Isabel Allende’s Controversial New Thriller

Bestseller author Isabel Allende caused a furor when she dismissed mysteries while she herself was promoting her new novel, a mystery itself. She talks to Jane Ciabattari about the controversy and why she tried her hand at the genre.


Isabel Allende has stirred up a hornet’s nest.

In a January 25 NPR interview, she said of her new novel Ripper, “The book is tongue-in-cheek. It’s very ironic…and I’m not a fan of mysteries…So I thought, I will take the genre, write a mystery that is faithful to the formula and to what readers expect, but it is a joke.”

Some mystery authors and fans took offense at her remarks, accusing her of being scornful of the mystery genre. She apologized in a letter to Houston bookseller McKenna Jordan, who had returned signed copies of Ripper after hearing the NPR interview.

Weeks before that interview, I sat down with Allende to discuss a double family tragedy involving her husband, lawyer-turned-crime novelist William C. Gordon, that was the backdrop to her writing Ripper. Allende’s first mystery-writing venture began in January 2012. She and her husband had been through “three years in hell,” she told me as she sat drinking tea in her sunny Sausalito office, which is in an area chockablock with yoga studios, with a serene garden outside and photos of Allende with President Obama and the Dalai Lama, among others, on the walls.

Allende’s husband had been diagnosed (misdiagnosed, as it turned out) with a fatal illness, and when he was getting better, his son died, she explained. She told her agent she was retiring. Hoping to tempt her back into writing, her agent suggested that she and her husband collaborate on a book in his genre.

The partnership lasted less than a day, Allende said. Gordon writes in English, by hand, in yellow legal pads. He doesn’t research his books; they all take place in San Francisco in the 1960s, a period he knows well. And, she said with a chuckle, he has an attention span of 11 minutes. She writes in Spanish, 11 hours a day, and she researches extensively. “I realized I could end up doing all the work and getting half the credit,” she said, laughing. “He says I’m very bossy.”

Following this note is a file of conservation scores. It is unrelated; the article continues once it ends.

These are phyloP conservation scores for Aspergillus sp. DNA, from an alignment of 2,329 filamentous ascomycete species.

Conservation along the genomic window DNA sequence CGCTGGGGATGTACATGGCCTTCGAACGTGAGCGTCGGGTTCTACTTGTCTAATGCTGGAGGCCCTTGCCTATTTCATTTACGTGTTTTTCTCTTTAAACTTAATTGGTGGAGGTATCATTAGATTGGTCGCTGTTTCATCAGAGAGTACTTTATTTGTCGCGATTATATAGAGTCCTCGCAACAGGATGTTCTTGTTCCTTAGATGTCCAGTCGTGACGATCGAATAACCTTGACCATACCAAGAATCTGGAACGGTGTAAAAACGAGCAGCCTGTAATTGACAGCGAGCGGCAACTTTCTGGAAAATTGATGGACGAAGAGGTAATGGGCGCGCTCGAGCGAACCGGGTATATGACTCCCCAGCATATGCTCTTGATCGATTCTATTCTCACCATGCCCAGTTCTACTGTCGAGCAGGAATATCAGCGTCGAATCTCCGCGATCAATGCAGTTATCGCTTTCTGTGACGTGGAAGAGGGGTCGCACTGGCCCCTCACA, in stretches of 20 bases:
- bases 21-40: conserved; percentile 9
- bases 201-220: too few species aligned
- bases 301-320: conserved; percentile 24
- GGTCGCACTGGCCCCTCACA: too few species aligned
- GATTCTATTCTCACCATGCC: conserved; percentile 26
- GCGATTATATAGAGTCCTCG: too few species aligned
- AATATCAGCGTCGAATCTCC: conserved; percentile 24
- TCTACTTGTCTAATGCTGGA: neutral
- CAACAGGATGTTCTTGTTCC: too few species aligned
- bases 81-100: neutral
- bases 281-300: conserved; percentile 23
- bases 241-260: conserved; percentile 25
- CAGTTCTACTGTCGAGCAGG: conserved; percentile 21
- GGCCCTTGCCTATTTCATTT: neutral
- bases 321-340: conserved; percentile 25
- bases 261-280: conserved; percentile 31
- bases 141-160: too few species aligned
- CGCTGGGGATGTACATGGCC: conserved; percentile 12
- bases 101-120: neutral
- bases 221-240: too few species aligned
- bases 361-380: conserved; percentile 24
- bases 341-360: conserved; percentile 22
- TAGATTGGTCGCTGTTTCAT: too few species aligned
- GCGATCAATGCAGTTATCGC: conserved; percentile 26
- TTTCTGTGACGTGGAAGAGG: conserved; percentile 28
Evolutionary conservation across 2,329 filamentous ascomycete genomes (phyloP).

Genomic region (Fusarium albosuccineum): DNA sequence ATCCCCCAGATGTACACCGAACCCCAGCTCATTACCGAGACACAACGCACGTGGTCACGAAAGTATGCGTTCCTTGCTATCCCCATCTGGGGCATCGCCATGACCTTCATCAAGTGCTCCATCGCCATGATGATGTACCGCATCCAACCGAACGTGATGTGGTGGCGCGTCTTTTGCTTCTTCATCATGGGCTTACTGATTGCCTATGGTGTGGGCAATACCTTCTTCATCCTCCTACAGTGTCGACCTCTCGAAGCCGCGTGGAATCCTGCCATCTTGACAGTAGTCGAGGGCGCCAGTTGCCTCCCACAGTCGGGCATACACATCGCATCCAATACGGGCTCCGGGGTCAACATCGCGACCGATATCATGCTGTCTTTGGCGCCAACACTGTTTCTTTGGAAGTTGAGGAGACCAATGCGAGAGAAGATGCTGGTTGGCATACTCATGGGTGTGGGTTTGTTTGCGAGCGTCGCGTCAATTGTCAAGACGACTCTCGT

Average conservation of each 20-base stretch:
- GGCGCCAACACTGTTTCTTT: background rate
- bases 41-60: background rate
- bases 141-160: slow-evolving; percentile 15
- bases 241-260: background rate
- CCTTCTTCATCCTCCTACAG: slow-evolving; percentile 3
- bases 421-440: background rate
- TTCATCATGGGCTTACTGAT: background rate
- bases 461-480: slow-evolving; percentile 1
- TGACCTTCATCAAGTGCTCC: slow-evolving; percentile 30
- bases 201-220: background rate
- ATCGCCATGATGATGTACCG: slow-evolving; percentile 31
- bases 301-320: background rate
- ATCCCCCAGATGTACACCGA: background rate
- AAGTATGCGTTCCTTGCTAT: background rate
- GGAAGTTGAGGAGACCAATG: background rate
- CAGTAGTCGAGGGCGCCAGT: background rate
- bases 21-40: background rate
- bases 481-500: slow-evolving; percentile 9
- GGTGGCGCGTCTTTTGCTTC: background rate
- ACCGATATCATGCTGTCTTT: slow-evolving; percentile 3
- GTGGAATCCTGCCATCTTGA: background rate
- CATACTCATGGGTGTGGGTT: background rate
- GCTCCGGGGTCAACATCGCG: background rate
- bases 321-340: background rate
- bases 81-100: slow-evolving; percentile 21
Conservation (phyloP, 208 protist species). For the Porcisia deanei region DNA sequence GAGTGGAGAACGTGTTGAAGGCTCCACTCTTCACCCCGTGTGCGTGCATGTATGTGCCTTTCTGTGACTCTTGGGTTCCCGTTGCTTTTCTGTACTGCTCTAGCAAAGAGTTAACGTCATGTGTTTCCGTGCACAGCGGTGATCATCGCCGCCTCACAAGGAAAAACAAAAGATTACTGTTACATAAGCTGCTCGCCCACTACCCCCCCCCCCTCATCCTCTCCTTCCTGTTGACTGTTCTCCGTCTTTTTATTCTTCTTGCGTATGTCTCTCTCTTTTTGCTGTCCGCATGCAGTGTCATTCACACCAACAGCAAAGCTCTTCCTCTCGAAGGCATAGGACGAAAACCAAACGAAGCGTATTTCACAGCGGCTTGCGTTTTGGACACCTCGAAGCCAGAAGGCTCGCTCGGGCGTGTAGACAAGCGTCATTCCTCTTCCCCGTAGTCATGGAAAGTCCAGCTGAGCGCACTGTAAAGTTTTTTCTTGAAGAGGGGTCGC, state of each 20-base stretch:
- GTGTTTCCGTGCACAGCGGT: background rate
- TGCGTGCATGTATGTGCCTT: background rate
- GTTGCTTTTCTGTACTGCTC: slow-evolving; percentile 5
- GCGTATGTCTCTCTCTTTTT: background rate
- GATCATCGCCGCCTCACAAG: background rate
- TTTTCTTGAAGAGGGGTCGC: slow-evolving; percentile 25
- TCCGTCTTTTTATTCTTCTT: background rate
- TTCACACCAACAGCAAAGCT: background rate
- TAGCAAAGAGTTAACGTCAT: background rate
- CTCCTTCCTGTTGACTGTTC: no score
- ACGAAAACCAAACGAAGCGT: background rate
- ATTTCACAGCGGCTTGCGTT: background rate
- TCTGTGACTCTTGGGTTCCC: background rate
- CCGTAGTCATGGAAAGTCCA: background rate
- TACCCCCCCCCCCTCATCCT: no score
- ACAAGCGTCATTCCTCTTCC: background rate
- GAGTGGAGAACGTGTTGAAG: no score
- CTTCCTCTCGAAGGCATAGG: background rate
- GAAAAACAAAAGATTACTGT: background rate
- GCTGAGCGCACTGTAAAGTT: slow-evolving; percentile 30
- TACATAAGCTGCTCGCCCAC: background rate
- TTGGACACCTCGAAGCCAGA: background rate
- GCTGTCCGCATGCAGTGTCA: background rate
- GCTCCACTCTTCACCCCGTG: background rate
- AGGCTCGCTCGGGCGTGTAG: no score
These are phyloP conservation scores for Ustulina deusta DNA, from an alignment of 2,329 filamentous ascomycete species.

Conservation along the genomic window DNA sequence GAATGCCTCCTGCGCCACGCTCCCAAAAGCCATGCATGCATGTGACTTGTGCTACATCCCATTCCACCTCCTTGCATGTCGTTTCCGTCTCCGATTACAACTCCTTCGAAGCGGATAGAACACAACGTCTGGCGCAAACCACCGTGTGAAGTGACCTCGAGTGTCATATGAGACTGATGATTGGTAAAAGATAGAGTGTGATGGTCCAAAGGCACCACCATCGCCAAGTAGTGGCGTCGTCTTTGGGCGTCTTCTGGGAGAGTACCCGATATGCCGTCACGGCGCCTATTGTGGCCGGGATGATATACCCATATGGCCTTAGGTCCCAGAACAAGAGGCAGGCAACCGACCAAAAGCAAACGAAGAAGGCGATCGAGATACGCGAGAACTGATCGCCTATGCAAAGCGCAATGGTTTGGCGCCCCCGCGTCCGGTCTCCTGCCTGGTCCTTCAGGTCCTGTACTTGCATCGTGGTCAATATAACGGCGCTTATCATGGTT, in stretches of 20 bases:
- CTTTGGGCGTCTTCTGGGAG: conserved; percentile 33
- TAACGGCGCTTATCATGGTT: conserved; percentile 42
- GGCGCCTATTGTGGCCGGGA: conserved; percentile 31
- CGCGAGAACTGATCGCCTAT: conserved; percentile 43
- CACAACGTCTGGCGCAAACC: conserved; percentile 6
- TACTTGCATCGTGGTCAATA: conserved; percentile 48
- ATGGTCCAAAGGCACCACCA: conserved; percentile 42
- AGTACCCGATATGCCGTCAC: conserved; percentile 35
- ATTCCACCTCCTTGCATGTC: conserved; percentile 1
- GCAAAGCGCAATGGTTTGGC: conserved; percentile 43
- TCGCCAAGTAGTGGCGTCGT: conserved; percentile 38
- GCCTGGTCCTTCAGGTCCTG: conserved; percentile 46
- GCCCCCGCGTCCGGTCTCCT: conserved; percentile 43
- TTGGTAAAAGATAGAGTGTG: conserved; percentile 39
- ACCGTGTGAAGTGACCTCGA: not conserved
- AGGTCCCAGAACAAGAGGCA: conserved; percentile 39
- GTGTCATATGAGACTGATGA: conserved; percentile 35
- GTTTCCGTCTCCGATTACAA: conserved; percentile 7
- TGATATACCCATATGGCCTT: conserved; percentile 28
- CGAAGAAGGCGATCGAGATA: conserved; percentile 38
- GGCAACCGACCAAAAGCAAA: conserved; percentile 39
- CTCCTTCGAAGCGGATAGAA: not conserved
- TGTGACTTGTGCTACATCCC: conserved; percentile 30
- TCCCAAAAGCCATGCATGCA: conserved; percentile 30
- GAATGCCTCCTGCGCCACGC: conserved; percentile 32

Gordon, whose life is the basis for Allende’s The Infinite Plan, her first novel set in the U.S., went on to work on his sixth detective novel, Emma.

Allende started Ripper.

“I’d never written a crime novel,” Allende said, “nothing with violence.” And she hadn’t read mysteries since the Agatha Christies and Arthur Conan Doyles of her youth.

Despite the fact she’d published 19 books, and sold more than 60 million copies, Allende behaved like any other aspiring crime novelist. She took classes at the Book Passage Mystery Writers conference in Corte Madera, near her Marin County home, to learn how to research a crime novel. There, she learned about homicide, weapons, drugs, and poisons from a forensic expert, Dr. D. P. Lyle.

Ripper is an autobiographical family saga, an Allende trademark since her first novel, House of the Spirits, with its indelible mother, daughter, and granddaughter trio—Clara, Blanca, and Alba—and intimidating patriarch, Esteban. Her subject came to her as she watched her granddaughter play an online mystery game set in Jack the Ripper’s London. Ripper is a game to be played by a six kids. The character Amanda, based on her granddaughter, is a nerdy high school senior bound for M.I.T. Amanda’s mother Indiana, is a Reiki practitioner in a North Beach holistic clinic, and her grandfather Blake is a pharmacist and frustrated writer. The three are caught up in a criminal case involving a serial killer.